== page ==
Professors Frankfurter and Landis in their fine article likewise unequivocally declare:
And Professor Beale in his discussion of the matter concludes:
In brief the available historical material as reported and analyzed by the recognized authorities in this field
Those who claim that the delegates who ratified the Constitution and its contemporaneous Amendments intended to exempt the crime of contempt from the procedural safeguards expressly established by those great charters for the trial of "all crimes" carry a heavy burden indeed. There is nothing in the Constitution or any of its Amendments which even remotely suggests such an exception. And as the Government points out in its brief, it does not appear that there was a word of discussion in the Constitutional Convention or in any of the state ratifying conventions recognizing or affirming the jurisdiction of courts to punish this crime by summary process, a power which in all particulars is so inherently alien to the method of punishing other public offenses provided by the Constitution.
In the beginning the contempt power with its essentially arbitrary procedures was a petty, insignificant part of our law involving the use of trivial penalties to preserve order in the courtroom and maintain the authority of the courts.
I cannot help but believe that this arbitrary power to punish by summary process, as now used, is utterly irreconcilable with first principles underlying our Constitution and the system of government it created— principles which were uppermost in the minds of the generation
As manifested by the Declaration of Independence, the denial of trial by jury and its subversion by various contrivances was one of the principal complaints against the English Crown. Trial by a jury of laymen and no less was regarded as the birthright of free men.
As this Court has often observed, "The Constitution was written to be understood by the voters; its words and phrases were used in their normal and ordinary as distinguished from technical meaning," United States v. Sprague, 282 U.S. 716, 731; ". . . constitutions, although framed by conventions, are yet created by the votes of the entire body of electors in a State, the most of whom are little disposed, even if they were able, to engage in such refinements. The simplest and most obvious interpretation of a constitution, if in itself sensible, is the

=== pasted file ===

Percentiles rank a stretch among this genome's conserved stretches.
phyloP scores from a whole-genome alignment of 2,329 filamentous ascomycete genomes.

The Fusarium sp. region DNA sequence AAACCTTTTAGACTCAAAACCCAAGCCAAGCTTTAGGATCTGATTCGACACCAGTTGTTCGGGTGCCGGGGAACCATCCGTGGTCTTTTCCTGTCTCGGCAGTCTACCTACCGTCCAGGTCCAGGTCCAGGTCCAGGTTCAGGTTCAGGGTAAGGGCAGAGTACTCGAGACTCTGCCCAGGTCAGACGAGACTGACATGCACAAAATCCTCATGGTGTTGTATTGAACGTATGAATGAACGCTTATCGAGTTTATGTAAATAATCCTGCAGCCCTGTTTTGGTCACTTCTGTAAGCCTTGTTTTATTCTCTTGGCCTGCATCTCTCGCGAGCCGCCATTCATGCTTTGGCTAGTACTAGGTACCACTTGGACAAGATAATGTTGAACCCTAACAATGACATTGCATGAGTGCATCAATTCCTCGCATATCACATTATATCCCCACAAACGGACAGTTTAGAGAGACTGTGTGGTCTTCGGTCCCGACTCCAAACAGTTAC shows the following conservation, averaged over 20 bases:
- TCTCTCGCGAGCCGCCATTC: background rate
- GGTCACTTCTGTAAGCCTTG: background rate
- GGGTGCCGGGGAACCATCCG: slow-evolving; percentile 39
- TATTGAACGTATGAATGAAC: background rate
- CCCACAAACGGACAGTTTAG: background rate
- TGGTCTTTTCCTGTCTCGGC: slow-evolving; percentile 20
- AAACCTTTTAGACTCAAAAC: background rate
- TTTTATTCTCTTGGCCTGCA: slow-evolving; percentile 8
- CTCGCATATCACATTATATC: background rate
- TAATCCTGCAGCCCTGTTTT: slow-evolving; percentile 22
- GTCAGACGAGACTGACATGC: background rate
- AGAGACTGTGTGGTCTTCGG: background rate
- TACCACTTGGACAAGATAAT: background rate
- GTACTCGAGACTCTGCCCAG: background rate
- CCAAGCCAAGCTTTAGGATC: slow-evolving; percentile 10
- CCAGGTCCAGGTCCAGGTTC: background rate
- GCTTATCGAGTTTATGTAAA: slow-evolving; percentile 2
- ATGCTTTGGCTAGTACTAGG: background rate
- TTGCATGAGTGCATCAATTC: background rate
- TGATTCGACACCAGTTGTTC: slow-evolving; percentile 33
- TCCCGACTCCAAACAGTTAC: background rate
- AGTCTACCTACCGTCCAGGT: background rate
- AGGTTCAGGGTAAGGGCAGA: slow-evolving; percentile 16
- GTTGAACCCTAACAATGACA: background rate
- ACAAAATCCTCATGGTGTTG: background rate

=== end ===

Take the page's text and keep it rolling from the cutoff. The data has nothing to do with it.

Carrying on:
It is true that Blackstone in his Commentaries incorporated Wilmot's erroneous fancy that at common law the courts had immemorially punished all criminal contempts without regular trial. Much ado is made over this by the proponents of summary proceedings. Yet at the very same time Blackstone openly classified and uniformly referred to contempt as a "crime" throughout his treatise, as in fact it had traditionally been regarded and punished at common law.
But far more significant, our Constitution and Bill of Rights were manifestly not designed to perpetuate, to preserve inviolate, every arbitrary and oppressive governmental practice then tolerated, or thought to be, in England. Cf. Bridges v. California, 314 U.S. 252, 263-268. Those who formed the Constitution struck out a new free of previous shackles in an effort to obtain a better order of government more congenial to human liberty and welfare. It cannot be seriously claimed that they intended to adopt the common law wholesale. They accepted those portions of it which were adapted to this country and conformed to the ideals of its citizens and rejected the remainder. In truth there was widespread hostility to the common law in general and profound opposition to its adoption into our jurisprudence from the commencement of the Revolutionary War until long after the Constitution was ratified. As summarized by one historian: